The 3 Questions Every Amazon Seller Should Ask
The fourth annual Prime Day is in the books. It was a 36-hour frenzy and Amazon.com, yet again, topped sales records and units sold. While millions of consumers were buzzing about the 300,000 Instant Pots and 150,000 LifeStraw Water Filters sold, few were thinking about the logistical gymnastics sellers go through so Amazon can deliver what customers want, when they want it.
Amazon’s booming network of third-party sellers generated nearly $40 billion last year. Amazon offers a compelling opportunity for many businesses: sell through its marketplace, reach a larger customer base, and depend on its fulfillment network for fast, affordable and reliable delivery. It removes a lot of the complications of being a retailer. Whether your company is selling through Amazon or is considering it, there are three important questions you must ask yourself.
1. How important is controlling my brand experience?
Customers’ delivery experiences start before and extend beyond when a package arrives. Consider the packaging. Seventy-six percent of consumers say that packaging helps brands build trust by using high-quality materials. However, if you sell through Amazon, there’s no control over how products are packaged and presented to customers. Though Amazon offers high-quality packaging and a reliable delivery experience, it’s still in the Amazon box instead of your unique branding.
But how much does packaging and delivery experience really matter? Given 65 percent of consumers have tried something new because of the packaging, it’s certainly an opportunity to stand out, build customer relationships, and strengthen their shopping experience. Furthermore, the rise of influencer unboxing videos, new in-box advertisements, and demands for eco-friendly and sustainable shipping materials demonstrate that shoppers are paying attention to every detail.
2. What’s my Inventory Performance Index score?
Amazon Prime radically changed the e-commerce delivery standard — free, two-day delivery almost anywhere in the country. To uphold that promise, Amazon must continue to refine the operational efficiency of its fulfillment centers. Enter Amazon’s Inventory Performance Index (IPI).
Amazon’s IPI is a new tool to measure Fulfillment by Amazon (FBA) seller efficiency based on excess inventory, sell-through rate, stranded inventory, and in-stock rate. Sellers with low scores get dinged with higher storage costs and/or limits to the amount of inventory they can have in a facility. To avoid these penalties, sellers have to pay close attention to their overall efficiency.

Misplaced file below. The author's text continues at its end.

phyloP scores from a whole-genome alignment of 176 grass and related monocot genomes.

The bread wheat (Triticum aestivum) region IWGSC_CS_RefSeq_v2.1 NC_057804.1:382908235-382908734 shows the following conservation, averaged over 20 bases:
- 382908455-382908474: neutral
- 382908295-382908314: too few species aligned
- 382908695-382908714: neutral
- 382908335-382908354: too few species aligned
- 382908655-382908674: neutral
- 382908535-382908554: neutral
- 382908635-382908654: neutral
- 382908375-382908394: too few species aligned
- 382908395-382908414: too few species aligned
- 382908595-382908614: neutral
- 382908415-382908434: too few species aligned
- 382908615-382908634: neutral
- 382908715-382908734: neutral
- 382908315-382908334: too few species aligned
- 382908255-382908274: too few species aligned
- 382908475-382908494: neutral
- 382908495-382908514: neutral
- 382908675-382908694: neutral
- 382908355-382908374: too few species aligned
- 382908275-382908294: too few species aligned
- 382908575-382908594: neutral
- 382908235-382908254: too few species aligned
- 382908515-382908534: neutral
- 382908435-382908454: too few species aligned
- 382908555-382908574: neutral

Unfortunately, precise inventory management practices are not easily perfected, especially for newer companies with variable forecasting and inconsistent sales peaks, as well as those that are shipping to Amazon fulfillment centers from long distances. For some, Amazon’s increasing fees and tightening inventory regulations are manageable, but for others, a poor IPI score places significant pressure on their supply chain and profit margin.
3. Do I want to give Amazon my product and customer data?
No matter how you sell through and/or to Amazon (FBA, wholesale fulfillment, multichannel fulfillment), you’re inevitably giving the e-commerce giant a sneak peek into your customers’ purchasing behaviors.
Sharing customer data is particularly concerning when you consider the growing number of Amazon private-label brands. The above image depicts just a handful of Amazon’s 80-plus private-label brands that promote competing products alongside sellers’ products. It’s no wonder that sellers’ top concern is competing with Amazon on its own marketplace, and they're beginning to rethink how to protect their valuable customer data.
Amazon’s reach is undeniable — it captures nearly half of all e-commerce spend. Yet control over brand experience, storage fees, tightening regulations and protecting proprietary customer data are just a few of the reasons sellers may want to weigh their logistics options. If Amazon has taught us anything about consumer expectations, it’s that “the how” is just as important as “the what” — the product, the delivery promise, and the ability to follow through. With another Prime Day behind us and Q4 sales peak on the horizon, it’s critical to consider the opportunities and challenges associated with selling on Amazon.
Karl Siebrecht is CEO and Co-Founder of FLEXE, an on-demand warehousing and fulfillment company.